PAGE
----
The soda fountain can be a huge source of profits for restaurants, particularly those that don't use disposable cups. A standard glass of cola often costs just a fraction of the $1 to $2 they charge -- and then fill with ice.
There's one guaranteed way to drive up your restaurant tab: order a round of drinks from the bar. Bar markup is typically high -- often 200 percent -- and up to 575 percent at one restaurant [sources: Dubner, Lape]. Oddly enough, markup acts as a bit of an equalizer among drinks. It's typically lower for the drinks that have a higher wholesale cost, and higher for those with a lower cost [source: Sherman].
The markup on alcoholic drinks has grown more pronounced in recent years, as the wholesale prices of many foods have spiked. In many cases, restaurants have opted to give their customers the impression of a deal on food, recouping the loss by raising the price on alcohol [source: USA Today].
Why not just raise the price of the foods that are getting more expensive? Perceived value plays a big role in how much customers are willing to pay [sources: Bockelman, Mullis]. The ratio between the price of a drink and the price of a meal influences our willingness to buy the drink. We perceive alcohol as a luxury rather than a necessity; we're less likely to object to a high price on a drink than on a sandwich. Plus, sometimes, if an item seems underpriced, we assume its quality is low [sources: Pizam, Sherman]. So -- accurately or not -- we perceive that we're paying for quality when we help ourselves to a $7 draft at the pub. But we're likely to grumble if the burger goes from $8 to $10.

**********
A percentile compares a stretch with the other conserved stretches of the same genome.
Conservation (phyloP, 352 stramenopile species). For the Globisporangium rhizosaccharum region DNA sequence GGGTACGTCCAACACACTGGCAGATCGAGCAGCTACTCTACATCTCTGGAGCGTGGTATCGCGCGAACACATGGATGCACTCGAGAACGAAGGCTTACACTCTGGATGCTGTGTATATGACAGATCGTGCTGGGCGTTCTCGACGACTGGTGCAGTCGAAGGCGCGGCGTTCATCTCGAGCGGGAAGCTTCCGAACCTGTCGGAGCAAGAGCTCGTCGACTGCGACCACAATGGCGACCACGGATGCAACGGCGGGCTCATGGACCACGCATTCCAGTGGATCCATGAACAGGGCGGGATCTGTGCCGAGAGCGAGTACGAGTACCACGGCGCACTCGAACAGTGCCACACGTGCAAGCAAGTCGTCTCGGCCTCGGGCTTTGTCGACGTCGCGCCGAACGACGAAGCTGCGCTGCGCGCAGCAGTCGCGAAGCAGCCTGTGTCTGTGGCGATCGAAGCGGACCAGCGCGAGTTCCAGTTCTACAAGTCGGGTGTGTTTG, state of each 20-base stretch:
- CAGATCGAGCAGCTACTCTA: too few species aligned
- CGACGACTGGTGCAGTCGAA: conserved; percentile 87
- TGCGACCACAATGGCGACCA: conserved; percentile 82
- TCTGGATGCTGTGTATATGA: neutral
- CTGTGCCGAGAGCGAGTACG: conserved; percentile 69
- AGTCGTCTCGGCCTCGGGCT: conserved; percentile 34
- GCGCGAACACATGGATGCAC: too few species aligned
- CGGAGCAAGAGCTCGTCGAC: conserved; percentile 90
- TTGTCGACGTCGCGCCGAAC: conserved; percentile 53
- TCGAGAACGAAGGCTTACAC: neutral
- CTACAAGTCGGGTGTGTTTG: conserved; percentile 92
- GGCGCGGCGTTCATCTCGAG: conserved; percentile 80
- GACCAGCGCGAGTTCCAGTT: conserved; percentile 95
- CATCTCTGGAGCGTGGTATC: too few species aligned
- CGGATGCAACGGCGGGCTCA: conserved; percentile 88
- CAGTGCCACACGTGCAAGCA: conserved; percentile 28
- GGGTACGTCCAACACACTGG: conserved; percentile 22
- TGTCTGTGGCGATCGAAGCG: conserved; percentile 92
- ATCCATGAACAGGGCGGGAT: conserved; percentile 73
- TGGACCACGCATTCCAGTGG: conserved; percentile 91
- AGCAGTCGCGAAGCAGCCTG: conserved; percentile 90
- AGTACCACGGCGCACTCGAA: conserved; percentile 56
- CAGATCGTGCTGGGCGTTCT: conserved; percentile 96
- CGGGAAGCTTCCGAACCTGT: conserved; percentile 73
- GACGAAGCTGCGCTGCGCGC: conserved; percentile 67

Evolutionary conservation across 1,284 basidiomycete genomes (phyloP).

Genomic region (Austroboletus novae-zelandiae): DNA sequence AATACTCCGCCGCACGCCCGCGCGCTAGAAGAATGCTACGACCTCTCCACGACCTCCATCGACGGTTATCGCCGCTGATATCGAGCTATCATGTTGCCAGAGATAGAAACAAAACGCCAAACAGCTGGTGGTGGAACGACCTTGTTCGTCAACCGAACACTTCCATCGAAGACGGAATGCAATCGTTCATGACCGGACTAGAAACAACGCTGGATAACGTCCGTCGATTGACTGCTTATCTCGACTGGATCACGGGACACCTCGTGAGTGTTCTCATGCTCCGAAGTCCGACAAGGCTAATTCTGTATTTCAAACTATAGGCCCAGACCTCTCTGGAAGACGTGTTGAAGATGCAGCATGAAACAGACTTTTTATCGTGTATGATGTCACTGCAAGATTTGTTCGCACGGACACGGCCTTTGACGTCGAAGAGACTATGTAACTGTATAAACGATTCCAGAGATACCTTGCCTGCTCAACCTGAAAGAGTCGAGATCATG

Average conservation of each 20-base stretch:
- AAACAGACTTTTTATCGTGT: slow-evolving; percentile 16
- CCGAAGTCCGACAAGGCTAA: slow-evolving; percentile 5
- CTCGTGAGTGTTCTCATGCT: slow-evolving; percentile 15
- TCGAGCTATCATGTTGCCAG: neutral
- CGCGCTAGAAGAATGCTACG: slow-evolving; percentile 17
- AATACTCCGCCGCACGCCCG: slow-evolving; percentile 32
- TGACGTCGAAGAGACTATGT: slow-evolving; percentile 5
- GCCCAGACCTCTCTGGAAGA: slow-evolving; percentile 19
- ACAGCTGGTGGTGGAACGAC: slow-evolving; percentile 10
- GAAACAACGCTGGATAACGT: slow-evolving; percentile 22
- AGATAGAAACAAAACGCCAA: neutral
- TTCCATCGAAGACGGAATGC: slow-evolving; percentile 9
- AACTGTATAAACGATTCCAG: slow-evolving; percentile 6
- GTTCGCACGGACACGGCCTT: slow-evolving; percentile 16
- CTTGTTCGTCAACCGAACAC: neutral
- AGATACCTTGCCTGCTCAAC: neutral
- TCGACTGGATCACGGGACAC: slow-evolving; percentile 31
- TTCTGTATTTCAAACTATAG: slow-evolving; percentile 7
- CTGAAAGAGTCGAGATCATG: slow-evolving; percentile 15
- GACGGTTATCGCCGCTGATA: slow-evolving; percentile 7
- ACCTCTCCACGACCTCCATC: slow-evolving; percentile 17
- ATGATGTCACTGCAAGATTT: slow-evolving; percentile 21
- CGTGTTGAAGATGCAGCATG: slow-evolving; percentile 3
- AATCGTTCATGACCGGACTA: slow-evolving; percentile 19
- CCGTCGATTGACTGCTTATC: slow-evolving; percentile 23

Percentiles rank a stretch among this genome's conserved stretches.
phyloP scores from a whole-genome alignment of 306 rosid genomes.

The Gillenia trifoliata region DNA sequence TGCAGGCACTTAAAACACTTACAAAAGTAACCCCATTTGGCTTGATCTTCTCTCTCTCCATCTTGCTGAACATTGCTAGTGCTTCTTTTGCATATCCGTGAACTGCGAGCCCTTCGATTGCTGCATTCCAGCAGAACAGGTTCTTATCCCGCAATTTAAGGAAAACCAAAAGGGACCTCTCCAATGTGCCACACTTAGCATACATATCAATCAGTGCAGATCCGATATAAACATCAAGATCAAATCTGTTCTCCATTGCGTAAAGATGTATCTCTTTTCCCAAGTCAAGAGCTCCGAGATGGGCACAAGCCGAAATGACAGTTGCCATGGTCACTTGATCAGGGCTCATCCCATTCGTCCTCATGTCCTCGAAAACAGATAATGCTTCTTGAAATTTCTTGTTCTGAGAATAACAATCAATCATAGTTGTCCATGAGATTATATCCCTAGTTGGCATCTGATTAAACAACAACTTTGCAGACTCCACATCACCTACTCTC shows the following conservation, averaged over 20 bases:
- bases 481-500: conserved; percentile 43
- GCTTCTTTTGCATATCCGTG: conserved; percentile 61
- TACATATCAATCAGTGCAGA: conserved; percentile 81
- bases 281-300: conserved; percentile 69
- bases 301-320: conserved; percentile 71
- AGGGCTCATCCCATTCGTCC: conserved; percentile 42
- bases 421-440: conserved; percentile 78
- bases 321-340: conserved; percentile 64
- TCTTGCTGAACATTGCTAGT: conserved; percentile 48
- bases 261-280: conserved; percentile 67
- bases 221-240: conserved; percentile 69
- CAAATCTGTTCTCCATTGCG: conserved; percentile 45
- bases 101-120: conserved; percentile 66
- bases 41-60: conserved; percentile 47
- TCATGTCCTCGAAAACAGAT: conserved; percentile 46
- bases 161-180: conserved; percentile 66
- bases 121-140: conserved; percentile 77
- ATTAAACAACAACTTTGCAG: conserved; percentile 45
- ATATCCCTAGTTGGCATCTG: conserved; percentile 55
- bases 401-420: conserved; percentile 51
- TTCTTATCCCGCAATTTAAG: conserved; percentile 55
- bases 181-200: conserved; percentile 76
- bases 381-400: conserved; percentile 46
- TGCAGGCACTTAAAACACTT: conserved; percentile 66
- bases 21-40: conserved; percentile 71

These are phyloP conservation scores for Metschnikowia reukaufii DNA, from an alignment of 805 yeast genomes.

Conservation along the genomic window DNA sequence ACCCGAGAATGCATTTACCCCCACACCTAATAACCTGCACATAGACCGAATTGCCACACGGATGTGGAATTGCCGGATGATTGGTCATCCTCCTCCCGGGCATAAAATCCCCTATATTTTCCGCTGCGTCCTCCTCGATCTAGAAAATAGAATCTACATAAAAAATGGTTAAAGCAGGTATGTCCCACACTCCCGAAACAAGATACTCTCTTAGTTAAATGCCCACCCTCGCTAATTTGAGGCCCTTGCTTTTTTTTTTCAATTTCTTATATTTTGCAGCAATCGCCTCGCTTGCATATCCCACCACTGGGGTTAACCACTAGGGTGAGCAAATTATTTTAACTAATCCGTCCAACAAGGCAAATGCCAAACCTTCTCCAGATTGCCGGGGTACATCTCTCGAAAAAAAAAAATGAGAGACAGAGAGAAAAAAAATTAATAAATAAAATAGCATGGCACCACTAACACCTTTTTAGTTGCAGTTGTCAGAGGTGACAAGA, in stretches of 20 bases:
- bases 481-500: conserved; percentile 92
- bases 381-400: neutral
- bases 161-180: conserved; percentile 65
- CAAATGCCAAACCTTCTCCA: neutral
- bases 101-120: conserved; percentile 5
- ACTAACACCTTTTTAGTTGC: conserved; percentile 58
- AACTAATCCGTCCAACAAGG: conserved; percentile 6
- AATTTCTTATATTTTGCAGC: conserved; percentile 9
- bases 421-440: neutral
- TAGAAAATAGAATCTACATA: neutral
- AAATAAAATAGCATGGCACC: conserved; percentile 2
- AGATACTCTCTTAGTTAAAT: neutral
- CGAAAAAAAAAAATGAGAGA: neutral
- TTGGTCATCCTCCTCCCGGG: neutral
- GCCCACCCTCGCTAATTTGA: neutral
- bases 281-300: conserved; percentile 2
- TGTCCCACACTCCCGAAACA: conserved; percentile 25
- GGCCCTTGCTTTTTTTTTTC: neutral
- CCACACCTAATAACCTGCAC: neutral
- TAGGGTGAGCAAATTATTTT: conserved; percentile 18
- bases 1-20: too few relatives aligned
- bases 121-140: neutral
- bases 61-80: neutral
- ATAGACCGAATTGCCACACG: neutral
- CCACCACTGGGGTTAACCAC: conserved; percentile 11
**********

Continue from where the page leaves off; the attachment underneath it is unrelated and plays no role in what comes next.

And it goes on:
Wines can cost a lot because restaurants don't always buy in bulk, the way retailers do [source: Sherman]. Sometimes the restaurant ages the wine on the premises, so you're paying for an investment of selection, time and storage. If you buy by the glass, the markup is probably higher, because the restaurant expects some of the bottle to be wasted [source: Gibbons].
Cocktails and liquor drinks can be especially expensive because, in some states, they require separate licensing [source: Chowhound]. The decision to maintain a full bar as opposed to a wine cellar is a large up-front expense.
What do these gargantuan markups cover? It costs a bit to train and retain a wait staff that's knowledgeable about wine. A good restaurant likely has specialized glassware -- red wine glasses, white wine glasses, snifters, highball glasses. And as you've probably guessed, it is more expensive to purchase and replace than standard glassware.
We've saved the lowdown on dessert markups for last. Read on.